The latest issue of JACC (2016;67:2593-603) reports a randomized study that assesses the efficacy and safety of high dose vitamin D (D) in patients with chronic systolic heart failure (HF) accompanied with deficiency in vitamin D. 229 patients of HF and low D (< 20 ng/ml) were provided 100 mcg or 4000 units of 25(OH) vitamin D3 (cholecalciferol) supplementation. The primary endpoint was 6 minute walking distance and secondary endpoints were change in left ventricle ejection fraction (LVEF) at one year. Safety measures of renal function and serum calcium concentration were measured every 3 months.
The 6-minute walking distance did not improve after 1 year of high dose D but there was significant increase in LVEF by 6.07% (p<0.0001) and decrease in LV end diastolic diameter (-2.49 mm: p=0.002) and LV systolic diameter by 2.09 mm (p=0.043). The researchers concluded that 1 year of high dose vitamin D3 supplements despite not improving 6 minute walking distance, did improve LV function significantly.
The mean age of patients enrolled in this study (VINDICATE) was 69 years and almost 80% were males. Ischemic heart disease accounted for 58% of HF patients, while non-ischemic cardiomyopathy was the cause in 37% of patients, and the remaining 5 % of patients suffered from valvular disease. All patients were on optimal medical therapy consisting of beta- blocker, ACE inhibitor, aldosterone antagonist and a diuretic. Interestingly more patients were with a device (ICD or CRT) in the placebo group than the treated group (33% vs. 26%). Mean LVF at base line was 26% while 6-minute walking distance was 293 meters, and almost 45% of patients were complicated by atrial fibrillation.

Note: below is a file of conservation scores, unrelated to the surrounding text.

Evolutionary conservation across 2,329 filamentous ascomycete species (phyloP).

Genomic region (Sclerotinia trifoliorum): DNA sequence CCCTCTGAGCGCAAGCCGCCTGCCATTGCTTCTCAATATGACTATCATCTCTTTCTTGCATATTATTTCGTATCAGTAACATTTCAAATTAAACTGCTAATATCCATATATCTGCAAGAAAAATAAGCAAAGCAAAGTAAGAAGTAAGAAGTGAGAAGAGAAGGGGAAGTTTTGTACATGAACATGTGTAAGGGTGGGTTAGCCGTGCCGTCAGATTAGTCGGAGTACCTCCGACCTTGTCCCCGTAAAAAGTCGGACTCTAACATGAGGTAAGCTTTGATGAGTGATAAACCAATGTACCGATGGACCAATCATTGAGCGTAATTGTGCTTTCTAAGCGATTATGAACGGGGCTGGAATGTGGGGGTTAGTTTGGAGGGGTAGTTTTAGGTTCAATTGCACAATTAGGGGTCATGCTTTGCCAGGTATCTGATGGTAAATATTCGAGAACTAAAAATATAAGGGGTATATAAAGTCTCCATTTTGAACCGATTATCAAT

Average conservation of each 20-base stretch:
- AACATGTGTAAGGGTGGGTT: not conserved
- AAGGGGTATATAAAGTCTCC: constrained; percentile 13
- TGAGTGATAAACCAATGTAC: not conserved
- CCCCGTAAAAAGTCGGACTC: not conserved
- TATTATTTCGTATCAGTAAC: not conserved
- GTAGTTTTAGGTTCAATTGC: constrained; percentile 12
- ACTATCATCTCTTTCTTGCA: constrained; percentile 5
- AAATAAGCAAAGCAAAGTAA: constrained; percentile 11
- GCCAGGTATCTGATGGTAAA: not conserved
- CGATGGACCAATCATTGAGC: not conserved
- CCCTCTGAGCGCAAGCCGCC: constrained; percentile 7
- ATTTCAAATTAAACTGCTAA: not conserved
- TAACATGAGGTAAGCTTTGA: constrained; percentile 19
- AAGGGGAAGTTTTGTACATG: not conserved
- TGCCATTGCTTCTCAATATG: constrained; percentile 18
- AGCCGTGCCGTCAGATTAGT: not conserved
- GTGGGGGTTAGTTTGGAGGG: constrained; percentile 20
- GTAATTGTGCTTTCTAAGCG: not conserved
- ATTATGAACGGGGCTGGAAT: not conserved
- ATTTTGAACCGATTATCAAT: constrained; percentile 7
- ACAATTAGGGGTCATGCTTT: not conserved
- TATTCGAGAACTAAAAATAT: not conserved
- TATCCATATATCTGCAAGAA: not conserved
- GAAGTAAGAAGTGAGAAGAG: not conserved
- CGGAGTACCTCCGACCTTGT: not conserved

At 12 months post randomization the placebo group had a D level of 9.8 ng/ml while the treated group had achieved a D level of 46 ng/ml confirming the effectiveness of vitamin D supplementation. It took on an average 3 months for normalization of vitamin D levels in the treated group. No patient displayed any evidence of hypervitaminosis D.
The VINDICATRE trial demonstrates that 4000 IU of vitamin D3 given for 12 months is safe well tolerated and crucially improved LV function, albeit without increasing 6-minute walking distance. It has been reported earlier that patients with chronic HF are frequently deficient in vitamin D, and that low vitamin D are at increased risk of HF, and also are associated with worse outcomes in patients with chronic HF.
How does vitamin D correct LV remodeling? Vitamin D deficiency may interfere with calcium transport at cellular level and hence contribute to cardiomyocyte dysfunction. Probably low vitamin D levels may lead to cardiac inflammation, interstitial fibrosis and cardiomyocyte hypertrophy. Moreover vitamin D also acts as a counter to the adverse effects of the renin angiotensin aldosterone system (RAAS). Vitamin D deficiency increases RAAS activity while vitamin D supplementation seems to reduce renin synthesis and plasma renin activity.
Several observational studies have shown an increased risk of incidental HF and mortality in people with deficient vitamin D. The VIDICATE trial, a randomized double blind, placebo controlled trial of vitamin D supplementation in patients with chronic HF and hypovitaminosis of vitamin D has demonstrated that 1 year of vitamin D3 supplementation had a favorable effect on LVEF (measured by echocardiography), with a 3% to 8% improvement in the treated arm. It is to be noted that an 8% increase in LVEF by vitamin D supplementation in patients with chronic HF matches improvement in LVEF with much more complex interventions such as biventricular pacing (CRT). Each 5% increase in LVEF from baseline in the MADIT-CRT was associated with a 28% to 50% in the risk of heart failure hospitalization or death.
The VINDICATE trial is however a small trial involving only a little more than 160 patients with a high incidence of dropouts. Nearly 90 % of patients were Caucasians and there is no mention of Indians included in the study. But it is essential that given the low cost of vitamin D more randomized studies be conducted to determine whether the efficacy on LV functions can be replicated and moreover translated into clinical benefits. There are millions of patients around the globe that could be helped. Low vitamin D it must be noted is quite common in Indian patients.